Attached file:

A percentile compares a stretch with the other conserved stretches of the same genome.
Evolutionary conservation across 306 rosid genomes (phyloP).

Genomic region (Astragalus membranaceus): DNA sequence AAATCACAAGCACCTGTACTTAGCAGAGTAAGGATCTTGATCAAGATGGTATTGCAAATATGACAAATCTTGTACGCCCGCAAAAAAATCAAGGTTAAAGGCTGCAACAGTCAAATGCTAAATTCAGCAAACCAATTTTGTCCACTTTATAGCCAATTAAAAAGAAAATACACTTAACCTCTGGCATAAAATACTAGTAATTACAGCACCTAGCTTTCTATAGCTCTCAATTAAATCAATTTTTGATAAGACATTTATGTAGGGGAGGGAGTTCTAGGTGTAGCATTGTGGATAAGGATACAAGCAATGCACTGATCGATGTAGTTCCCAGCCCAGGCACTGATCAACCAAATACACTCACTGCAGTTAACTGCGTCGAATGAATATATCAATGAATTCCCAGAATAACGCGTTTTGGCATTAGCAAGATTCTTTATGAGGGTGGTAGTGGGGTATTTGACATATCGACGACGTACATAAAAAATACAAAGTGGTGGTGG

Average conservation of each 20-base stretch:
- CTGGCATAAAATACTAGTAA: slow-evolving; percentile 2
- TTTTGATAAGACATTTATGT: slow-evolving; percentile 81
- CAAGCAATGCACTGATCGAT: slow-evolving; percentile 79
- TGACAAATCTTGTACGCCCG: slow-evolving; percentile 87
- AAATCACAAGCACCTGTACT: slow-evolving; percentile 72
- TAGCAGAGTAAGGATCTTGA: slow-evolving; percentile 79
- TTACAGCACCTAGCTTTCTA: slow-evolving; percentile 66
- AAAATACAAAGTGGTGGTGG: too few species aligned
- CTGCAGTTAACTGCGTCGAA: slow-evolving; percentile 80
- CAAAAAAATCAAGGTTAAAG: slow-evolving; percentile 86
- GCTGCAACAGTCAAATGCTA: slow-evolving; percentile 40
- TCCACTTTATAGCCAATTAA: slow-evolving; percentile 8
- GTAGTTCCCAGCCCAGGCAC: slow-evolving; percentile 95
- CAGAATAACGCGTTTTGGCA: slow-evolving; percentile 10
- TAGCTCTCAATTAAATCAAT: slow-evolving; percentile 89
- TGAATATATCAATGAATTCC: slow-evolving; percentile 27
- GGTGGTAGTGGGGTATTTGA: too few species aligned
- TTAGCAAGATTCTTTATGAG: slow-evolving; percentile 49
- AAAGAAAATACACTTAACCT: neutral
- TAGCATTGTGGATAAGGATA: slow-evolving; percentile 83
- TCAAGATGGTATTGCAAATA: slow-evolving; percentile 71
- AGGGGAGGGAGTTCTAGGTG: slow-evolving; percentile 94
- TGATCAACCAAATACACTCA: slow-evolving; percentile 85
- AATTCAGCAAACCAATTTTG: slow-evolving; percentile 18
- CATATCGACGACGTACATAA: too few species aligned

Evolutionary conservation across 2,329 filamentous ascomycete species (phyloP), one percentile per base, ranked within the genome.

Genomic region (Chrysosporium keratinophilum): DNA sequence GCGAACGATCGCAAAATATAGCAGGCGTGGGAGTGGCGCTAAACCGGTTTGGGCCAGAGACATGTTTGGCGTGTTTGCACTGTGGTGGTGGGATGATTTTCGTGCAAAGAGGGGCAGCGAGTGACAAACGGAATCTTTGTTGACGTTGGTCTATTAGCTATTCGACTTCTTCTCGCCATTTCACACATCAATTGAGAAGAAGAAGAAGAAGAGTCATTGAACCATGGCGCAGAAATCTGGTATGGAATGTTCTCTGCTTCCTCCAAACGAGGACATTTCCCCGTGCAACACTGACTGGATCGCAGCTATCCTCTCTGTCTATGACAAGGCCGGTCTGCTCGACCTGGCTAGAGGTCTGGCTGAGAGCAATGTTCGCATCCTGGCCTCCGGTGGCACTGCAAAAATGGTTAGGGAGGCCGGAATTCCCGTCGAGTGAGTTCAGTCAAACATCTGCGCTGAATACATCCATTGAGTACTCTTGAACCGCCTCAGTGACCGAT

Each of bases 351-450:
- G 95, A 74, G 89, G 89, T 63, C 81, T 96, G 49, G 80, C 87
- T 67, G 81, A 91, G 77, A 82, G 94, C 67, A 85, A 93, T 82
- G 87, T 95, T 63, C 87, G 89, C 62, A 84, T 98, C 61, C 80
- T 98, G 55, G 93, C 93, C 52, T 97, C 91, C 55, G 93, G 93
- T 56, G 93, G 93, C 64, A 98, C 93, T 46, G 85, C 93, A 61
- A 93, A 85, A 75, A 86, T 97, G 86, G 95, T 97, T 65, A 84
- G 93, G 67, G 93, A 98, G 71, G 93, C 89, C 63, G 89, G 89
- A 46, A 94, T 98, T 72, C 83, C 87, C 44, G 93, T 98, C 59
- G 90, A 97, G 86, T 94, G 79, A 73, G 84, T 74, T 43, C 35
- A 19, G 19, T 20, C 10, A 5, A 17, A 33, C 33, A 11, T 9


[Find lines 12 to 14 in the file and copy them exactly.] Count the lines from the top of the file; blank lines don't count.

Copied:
- AAAATACAAAGTGGTGGTGG: too few species aligned
- CTGCAGTTAACTGCGTCGAA: slow-evolving; percentile 80
- CAAAAAAATCAAGGTTAAAG: slow-evolving; percentile 86